Barbara Dickson to sing in Dunfermline Abbey

Scottish singer songwriter Barbara Dickson is performing a special homecoming rendition of “Scots Wha Hae” at Dunfermline Abbey.

Dunfermline Abbey roofs

She is leading a reprise of the famous Robert Burns’ song on March 10 to mark the 200th anniversary of the discovery of the remains of King Robert the Bruce.

Ms Dickson, who grew up in the Fife town, said she was very “excited" to be performing at the end of a new play, titled “Bones, Bogles and Coronets”.

Written by local playwright Diane M. Stewart and directed by Catherine Exposito, it is a theatrical reconstruction of the “tumultuous time” between the re-discovery of the grave of the victor of Bannockburn and the laying of the foundation stone for the new Abbey Church just three weeks later.

A legendary discovery

The play sweeps to its finale with a re-enactment of the March 10, 1818 ceremony, which featured a community singsong of “Scots Wha hae”, which was written by Scotland’s national Bard in 1793.

The event was witnessed by an estimated 10,000 of Dunfermline’s citizens and punctuated by rousing expressions of “patriotic enthusiasm” and “peals of loud and reiterated huzzas.”

Ms Dickson said: “How exciting to be commemorating the discovery of the original tomb of King Robert at Dunfermline Abbey in 1818.

“I remember growing up and knowing that ‘a man had put a spade in the ground and hit a lead coffin with cloth of gold and chain mail inside’.

“Now, I am not sure if any of that is fact, but we all had that legend in our collective memory.

“I have always loved Dunfermline Abbey and as a keen amateur historian, I am fascinated with the story of my ancient home town.

“Nowadays, Dunfermline is much ignored and since the emphasis in Fife shifted to the east of our beloved city.

“People pass us by but they should stop and breathe in the same air as the kings and saints we, as natives, love so much.”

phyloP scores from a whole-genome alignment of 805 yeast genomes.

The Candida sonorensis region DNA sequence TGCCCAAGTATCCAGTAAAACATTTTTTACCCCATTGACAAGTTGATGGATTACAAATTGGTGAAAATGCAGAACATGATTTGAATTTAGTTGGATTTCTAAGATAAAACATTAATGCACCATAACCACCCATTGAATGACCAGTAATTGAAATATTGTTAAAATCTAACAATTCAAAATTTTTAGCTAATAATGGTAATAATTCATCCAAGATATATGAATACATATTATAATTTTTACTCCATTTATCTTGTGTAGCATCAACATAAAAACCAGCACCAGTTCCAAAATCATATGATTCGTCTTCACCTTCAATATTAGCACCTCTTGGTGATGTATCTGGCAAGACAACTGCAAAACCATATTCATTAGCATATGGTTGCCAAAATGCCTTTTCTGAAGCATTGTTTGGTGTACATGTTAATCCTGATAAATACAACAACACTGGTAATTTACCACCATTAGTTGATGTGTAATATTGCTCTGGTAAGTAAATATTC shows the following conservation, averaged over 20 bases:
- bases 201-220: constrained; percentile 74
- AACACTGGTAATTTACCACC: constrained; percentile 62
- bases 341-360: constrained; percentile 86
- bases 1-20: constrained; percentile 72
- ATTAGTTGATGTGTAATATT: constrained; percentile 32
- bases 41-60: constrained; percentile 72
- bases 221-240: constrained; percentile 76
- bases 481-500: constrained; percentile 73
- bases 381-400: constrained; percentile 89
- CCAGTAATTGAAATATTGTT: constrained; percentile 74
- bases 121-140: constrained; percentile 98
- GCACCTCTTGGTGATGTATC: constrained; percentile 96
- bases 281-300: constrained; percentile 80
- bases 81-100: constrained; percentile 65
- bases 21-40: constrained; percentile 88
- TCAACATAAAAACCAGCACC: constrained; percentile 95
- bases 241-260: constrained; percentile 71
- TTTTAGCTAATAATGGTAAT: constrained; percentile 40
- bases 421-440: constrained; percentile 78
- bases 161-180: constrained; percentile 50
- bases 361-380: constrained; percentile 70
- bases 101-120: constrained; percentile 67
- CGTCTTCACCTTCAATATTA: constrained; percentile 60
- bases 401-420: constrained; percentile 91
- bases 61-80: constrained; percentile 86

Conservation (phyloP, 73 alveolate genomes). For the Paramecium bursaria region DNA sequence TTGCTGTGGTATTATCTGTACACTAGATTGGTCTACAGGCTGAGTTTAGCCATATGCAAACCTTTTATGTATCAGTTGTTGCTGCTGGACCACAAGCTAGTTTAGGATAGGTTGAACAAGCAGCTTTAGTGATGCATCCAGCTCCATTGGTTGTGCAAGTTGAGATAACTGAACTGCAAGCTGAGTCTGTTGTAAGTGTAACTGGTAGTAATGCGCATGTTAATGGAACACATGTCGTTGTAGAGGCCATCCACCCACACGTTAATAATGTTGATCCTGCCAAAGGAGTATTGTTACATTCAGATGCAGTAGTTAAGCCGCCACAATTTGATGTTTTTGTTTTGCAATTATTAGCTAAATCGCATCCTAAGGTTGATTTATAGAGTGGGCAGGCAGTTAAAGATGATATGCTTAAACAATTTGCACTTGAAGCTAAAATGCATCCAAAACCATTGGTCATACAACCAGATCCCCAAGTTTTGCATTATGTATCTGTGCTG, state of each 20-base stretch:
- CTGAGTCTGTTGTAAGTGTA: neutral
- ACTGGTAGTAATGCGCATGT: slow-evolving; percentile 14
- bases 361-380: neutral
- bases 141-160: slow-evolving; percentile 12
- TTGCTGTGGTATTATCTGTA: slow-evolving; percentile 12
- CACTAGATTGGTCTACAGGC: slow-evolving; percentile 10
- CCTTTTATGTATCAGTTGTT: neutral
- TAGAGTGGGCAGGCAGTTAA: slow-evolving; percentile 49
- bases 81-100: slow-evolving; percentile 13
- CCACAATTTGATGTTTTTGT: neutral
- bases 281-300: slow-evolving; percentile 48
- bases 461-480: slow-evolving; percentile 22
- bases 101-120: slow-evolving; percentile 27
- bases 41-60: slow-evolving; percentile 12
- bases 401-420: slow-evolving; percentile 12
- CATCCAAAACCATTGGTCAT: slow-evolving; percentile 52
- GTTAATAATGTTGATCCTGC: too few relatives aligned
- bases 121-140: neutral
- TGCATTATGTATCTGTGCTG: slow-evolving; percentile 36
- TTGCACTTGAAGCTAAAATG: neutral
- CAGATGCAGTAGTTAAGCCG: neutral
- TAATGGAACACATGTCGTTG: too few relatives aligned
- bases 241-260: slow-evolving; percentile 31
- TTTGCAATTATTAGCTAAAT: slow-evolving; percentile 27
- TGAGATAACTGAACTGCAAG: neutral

Dunfermline Abbey sanctuary

Play voices excitement of grave discovery

Ms Stewart described her new work as a “theatrical reconstruction, with much poetic licence”

“Complete with a variety of songs and musical interludes and based on the historic accounts of the time, the play tries to imagine the banter, gossip and excitement of those days,” she explained.

“Giving voice to the ordinary workers, women and children who witnessed the historic discovery and the aftermath in Dunfermline.

“The play will also include some haunting appearances by a number of royal personages.

“Some may be familiar, some less so, but they will all have been somewhat disturbed by the turn of events and the eagerness of some to take a closer look.”

The production will be prefaced by significant musical input from the pupils of Pittencrieff Primary School, the Abbey Choir of Dunfermline and local musicians from Dunfermline Folk Club.

News swept the country

The Annals of Dunfermline record how news of the discovery of the royal grave, after a lapse of 489 years, swept the whole country:

It is said that “newspapers, magazines and fly-sheets gave full notices of the immortal hero-king and for months it was the all-absorbing talk.”

The first in a series of events to mark significant milestones in the history of the church was held on February 18 with a service led by Right Rev Dr Derek Browning, the Moderator of the General Assembly.

The service was followed by a bicentennial congregational lunch in the Glen Pavilion to launch a fund-raising appeal in aid of direct refugee relief and the Abbey restoration fund.

In the words of the organisers, the celebrations will mark the “historic importance of this discovery and its profound effect on the Abbey, on the building of the current Abbey Church and on the people of Dunfermline.”

The play starts at 7pm and tickets are now available, priced £15 for adults and £10 for children/concessions, from ‘Sew, Yarn, Crafty’ in the High Street; from Dunfermline Abbey before and after Sunday services, or via the Dunfermline Abbey website.